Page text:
finally has copies of the Jan Kaplicky's letter in Domus 882 and Stefano Boeri's rebuttal in Domus 884 online l related l
On the Pyongyang Issue
from Domus 884 September 2005
The Czech architect Jan Kaplicky critizes Domus initiative of a call for ideas for the Ryugyong Hotel in Pyongyang, North Korea: â€œAn intellectual exercise which supports cruel regimesâ€. Stefano Boeri answers: â€œThe Ryugyong competition is a simbolic bridge to open a crack in the regimeâ€™s isolation without using smart bombsâ€.
Letter on Domus 882
by Jan Kaplicky
I have read Domus since 1956, almost 50 years. I always thought that your magazine was about architecture, design, beauty and people. In the last few months it has become just a political journal. I was shocked, horrified, angry and sad when Domus 882 June 2005 arrived. 22 pages and 3 covers full of North Korean propaganda. Propaganda of a regime with a horrific human rights record. A country led by a dictator responsible for the deaths of more than 2 million of his people. Hunger used as the main weapon. Nuclear weapons. Supporting terrorism abroad. Concentration camps. Prisons. What more do you want me to say? Your pictures and text support that evil empire without a single critical comment. Phrases like â€œvisionary plan of the leaderâ€ are laughable.
How are we supposed to take you seriously? Not a single word about starving people, prisons and camps. People brainwashed to be â€˜yes robotsâ€™. Scared people. Your favourite hotel costs $750 million of state money to build. How many lives could that save? This is all the product of the magazine and its editor. His team sitting comfortably in one of those famous Milano coffee places trying to pretend they are fashionable left wing intellectuals. How pitiful. Who you are trying to impress? Yourselves. Certainly not architects. Certainly not. There is no philosophy on these pages. Maybe admiration of that regime. Please note that even Jean Paul Sartre refused to accept Stalinâ€™s horrors. I am reminded of the picture of Jane Fonda sitting on a North Vietnam anti-aircraft gun. How naÃ¯ve that was. You must stop these meaningless intellectual exercises. You cannot support cruel regimes. Mussolini built railway stations, Hitler autobahns and Stalin underground systems, often using slave labour. Kim Jong-Il Hotel. Millions of people affected. Millions of people dead. What you talk about is not even architecture. Possibly only piles of bricks or concrete.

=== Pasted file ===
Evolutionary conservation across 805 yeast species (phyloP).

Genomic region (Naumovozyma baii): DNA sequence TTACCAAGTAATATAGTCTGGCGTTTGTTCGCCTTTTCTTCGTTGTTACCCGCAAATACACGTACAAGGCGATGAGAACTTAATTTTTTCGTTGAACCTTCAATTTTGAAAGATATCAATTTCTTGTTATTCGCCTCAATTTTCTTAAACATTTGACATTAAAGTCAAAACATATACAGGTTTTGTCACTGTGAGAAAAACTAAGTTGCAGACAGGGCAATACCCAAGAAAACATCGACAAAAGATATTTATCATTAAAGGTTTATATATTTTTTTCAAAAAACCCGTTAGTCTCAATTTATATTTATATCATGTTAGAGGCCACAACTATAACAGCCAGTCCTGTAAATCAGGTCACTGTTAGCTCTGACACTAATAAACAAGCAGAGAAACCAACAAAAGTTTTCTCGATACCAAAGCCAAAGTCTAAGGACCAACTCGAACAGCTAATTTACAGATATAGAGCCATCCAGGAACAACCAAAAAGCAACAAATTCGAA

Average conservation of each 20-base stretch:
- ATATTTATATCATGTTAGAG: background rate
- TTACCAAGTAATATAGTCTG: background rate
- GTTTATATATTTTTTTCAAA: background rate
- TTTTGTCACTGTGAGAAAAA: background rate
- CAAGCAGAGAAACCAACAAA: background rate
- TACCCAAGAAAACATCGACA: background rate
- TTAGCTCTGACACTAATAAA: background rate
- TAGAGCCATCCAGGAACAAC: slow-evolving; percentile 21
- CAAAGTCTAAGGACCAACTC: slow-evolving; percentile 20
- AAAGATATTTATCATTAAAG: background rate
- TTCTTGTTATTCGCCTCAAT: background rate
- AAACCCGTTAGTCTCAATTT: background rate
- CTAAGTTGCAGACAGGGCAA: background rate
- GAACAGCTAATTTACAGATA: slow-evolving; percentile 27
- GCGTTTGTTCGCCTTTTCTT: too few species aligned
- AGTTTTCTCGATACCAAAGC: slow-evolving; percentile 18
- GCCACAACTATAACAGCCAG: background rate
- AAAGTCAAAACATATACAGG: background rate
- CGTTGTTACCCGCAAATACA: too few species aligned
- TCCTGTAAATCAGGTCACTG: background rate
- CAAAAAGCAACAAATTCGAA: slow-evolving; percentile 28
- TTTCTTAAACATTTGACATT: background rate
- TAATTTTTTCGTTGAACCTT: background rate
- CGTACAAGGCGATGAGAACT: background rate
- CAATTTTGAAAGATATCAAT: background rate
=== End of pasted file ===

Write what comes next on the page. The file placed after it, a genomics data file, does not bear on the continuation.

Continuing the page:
The Ryugyong Hotel is certainly not architecture. It is empty. Without people. It cannot be designed and used by brainwashed robots. Modern architecture cannot exist without free human beings. Not a single word about that in your article. Please do wake up. You are isolated. You are alone. It is too dangerous. Please look around for beautiful things, they are happening. Your responsibility is enormous to young architects, students and humankind.
This cannot and should not be of any inspiration to anybody. Please think new, beautiful, useful and particularly progressive. Think of the human cost of these projects whilst having another coffee in Bar Magenta. What is the next issue of Domus going to be about - Mussolini, Hitler or Mao? Mugabe destroying buildings? Next time celebrate creativity, not destruction. Please!
Jan Kaplicky (Prague, 1937) founded the London-based practice Future Systems in partnership with David Nixon in 1979. Recent projects include the Media Centre at Lordâ€™s Cricket Ground in London and the Selfridges store in Birmingham.
Media, Architecture and Geopolitics
by Stefano Boeri